What happens when your dream job is anything but a dream?
Jaime Alguersuari was a prodigy. He was already a Formula 3 champion, and his meteoric rise to stardom was solidified when, at the age of 19 years and 125 days, he became the youngest Formula One driver to start a Grand Prix in history at the 2009 Hungarian Grand Prix. He was driving for Scuderia Toro Rosso (Team Red Bull) with all the tools, all the essentials, all the ingredients to be the next great F1 champion.
What he didn't have was happiness.
"The thing here is that when I started in the junior program when I was 15, they designed me to be like a machine," he told Conor Daly and Joey Mulinaro this week on Speed Street Episode 74. "They design you to be a bad human being."
"No happiness," Daly interjected. "No enjoyment."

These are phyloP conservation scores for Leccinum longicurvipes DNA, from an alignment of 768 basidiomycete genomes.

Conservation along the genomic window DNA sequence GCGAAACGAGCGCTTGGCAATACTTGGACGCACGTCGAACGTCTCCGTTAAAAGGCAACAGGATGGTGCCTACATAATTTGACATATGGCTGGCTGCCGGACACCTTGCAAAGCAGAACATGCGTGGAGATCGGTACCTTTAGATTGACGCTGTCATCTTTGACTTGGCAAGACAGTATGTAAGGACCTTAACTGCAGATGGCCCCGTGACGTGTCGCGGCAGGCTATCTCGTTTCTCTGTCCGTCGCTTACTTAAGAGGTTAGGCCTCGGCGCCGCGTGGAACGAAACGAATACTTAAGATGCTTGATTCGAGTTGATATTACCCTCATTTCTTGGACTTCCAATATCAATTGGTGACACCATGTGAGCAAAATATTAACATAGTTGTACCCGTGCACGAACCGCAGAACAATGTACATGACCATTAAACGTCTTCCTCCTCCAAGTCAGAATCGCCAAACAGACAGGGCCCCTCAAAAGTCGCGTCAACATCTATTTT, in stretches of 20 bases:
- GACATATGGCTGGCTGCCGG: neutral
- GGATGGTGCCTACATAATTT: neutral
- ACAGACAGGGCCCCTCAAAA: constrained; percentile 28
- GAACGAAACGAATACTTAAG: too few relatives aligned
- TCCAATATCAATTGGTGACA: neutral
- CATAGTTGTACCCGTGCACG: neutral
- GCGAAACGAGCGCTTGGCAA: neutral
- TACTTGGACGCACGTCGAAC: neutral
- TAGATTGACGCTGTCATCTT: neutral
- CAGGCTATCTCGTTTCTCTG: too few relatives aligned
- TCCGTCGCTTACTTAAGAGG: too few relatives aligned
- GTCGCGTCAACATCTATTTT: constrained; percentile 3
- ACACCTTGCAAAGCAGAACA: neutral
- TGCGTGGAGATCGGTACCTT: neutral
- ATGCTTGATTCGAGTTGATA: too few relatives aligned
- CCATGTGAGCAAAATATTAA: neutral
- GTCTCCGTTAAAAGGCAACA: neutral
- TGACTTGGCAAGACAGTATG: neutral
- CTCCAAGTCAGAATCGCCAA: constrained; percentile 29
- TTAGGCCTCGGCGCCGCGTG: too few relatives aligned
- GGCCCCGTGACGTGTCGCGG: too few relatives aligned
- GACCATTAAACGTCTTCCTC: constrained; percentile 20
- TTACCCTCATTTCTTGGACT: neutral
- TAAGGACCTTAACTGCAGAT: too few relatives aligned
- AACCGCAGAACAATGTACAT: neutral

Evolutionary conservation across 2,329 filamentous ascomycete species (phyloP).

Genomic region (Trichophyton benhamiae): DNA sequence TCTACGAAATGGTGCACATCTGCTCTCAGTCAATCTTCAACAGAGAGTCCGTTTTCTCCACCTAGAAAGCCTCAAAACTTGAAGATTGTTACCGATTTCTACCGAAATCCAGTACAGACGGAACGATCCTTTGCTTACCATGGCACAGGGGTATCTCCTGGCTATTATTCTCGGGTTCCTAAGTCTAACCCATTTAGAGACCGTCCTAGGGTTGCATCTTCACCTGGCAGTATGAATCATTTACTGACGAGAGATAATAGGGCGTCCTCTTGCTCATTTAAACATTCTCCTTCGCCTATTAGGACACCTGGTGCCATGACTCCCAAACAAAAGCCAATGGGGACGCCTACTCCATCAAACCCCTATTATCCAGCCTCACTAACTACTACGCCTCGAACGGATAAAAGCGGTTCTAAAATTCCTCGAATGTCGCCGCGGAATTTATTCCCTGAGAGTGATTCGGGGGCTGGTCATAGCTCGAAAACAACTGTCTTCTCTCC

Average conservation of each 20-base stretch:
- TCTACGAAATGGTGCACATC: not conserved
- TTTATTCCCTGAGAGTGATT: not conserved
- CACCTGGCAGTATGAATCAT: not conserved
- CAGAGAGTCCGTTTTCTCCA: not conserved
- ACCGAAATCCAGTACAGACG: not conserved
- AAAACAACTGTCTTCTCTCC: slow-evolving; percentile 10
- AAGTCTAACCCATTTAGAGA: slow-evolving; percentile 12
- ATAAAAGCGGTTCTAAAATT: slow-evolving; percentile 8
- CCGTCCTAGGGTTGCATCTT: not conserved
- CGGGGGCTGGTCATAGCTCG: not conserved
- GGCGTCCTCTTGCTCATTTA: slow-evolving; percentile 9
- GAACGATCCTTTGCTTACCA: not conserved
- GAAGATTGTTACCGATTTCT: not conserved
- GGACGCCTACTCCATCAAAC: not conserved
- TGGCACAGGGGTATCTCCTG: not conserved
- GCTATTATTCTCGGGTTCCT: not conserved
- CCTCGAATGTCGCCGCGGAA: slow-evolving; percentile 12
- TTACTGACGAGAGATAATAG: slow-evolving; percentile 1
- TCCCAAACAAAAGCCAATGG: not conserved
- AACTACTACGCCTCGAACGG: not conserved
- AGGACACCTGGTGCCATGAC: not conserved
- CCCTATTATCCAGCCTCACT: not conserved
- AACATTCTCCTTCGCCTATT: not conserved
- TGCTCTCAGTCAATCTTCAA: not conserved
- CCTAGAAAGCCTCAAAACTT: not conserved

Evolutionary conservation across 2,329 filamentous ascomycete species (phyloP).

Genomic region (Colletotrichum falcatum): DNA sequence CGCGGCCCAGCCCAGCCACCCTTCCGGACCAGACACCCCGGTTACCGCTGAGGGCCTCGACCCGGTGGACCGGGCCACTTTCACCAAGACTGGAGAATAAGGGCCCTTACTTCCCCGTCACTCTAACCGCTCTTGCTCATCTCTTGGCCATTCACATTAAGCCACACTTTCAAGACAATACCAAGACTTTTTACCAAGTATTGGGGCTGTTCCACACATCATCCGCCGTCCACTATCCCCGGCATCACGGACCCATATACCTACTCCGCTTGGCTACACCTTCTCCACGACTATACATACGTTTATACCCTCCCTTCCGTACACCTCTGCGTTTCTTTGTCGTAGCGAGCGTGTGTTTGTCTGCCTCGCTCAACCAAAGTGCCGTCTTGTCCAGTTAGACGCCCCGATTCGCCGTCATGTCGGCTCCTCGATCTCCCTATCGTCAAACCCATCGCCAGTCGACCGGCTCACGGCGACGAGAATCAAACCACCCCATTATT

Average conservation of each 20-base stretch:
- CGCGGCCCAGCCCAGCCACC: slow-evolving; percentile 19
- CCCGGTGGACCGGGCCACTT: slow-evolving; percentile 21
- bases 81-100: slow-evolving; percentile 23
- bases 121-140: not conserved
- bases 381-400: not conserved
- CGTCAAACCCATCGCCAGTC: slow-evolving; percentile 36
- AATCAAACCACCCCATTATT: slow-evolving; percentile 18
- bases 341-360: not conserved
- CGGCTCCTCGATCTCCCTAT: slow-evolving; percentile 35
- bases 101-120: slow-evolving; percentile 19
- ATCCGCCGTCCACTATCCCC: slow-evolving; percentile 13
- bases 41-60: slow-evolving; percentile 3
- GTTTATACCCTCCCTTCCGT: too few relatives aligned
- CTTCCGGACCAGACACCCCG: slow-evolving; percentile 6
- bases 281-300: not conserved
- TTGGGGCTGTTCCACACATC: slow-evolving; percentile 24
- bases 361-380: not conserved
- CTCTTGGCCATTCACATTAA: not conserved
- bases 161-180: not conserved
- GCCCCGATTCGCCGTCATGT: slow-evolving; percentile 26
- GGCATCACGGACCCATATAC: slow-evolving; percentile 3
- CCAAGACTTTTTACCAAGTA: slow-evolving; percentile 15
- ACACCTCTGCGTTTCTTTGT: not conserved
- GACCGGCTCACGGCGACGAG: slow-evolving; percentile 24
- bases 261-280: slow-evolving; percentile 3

"No, everything was bad," Alguersuari continued. "Even when you win, you could not be happy. Nothing was enough. [It was] push, push, push, push, and you felt that anxiety. You were living with that inside... That was the feeling I always had inside Red Bull. They were designing [drivers to be] machines."
Alguersuari and Red Bull parted ways after the 2011 season, capping a three-year-run. Over the ensuing three years Alguersuari worked with Pirelli developing tires, competed Formula E, drove for GT World Challenge in Germany a few races and even did some broadcasting before retiring from racing in 2015 at the age of 25. That's when he found his true calling -- music.
"Music started in my life when I was 15. I started DJ'ing and buying records. There was a huge culture behind it. I was attracted by this world -- the sounds, experimenting in the studio, creating and producting tracks, sending records and demos to labels. So it started to work out in a way, and I wanted to make sure it was happening under an alias. I had some clubs and owners starting to book me, and I found it as a way to communicate with the world."
Now a highly successful DJ and music producer, you can follow Alguersuari on Instagram and Twitter. You can also listen to his entire interview on Speed Street, which is available on this site and all major podcasting platforms.
-- Dirty Mo --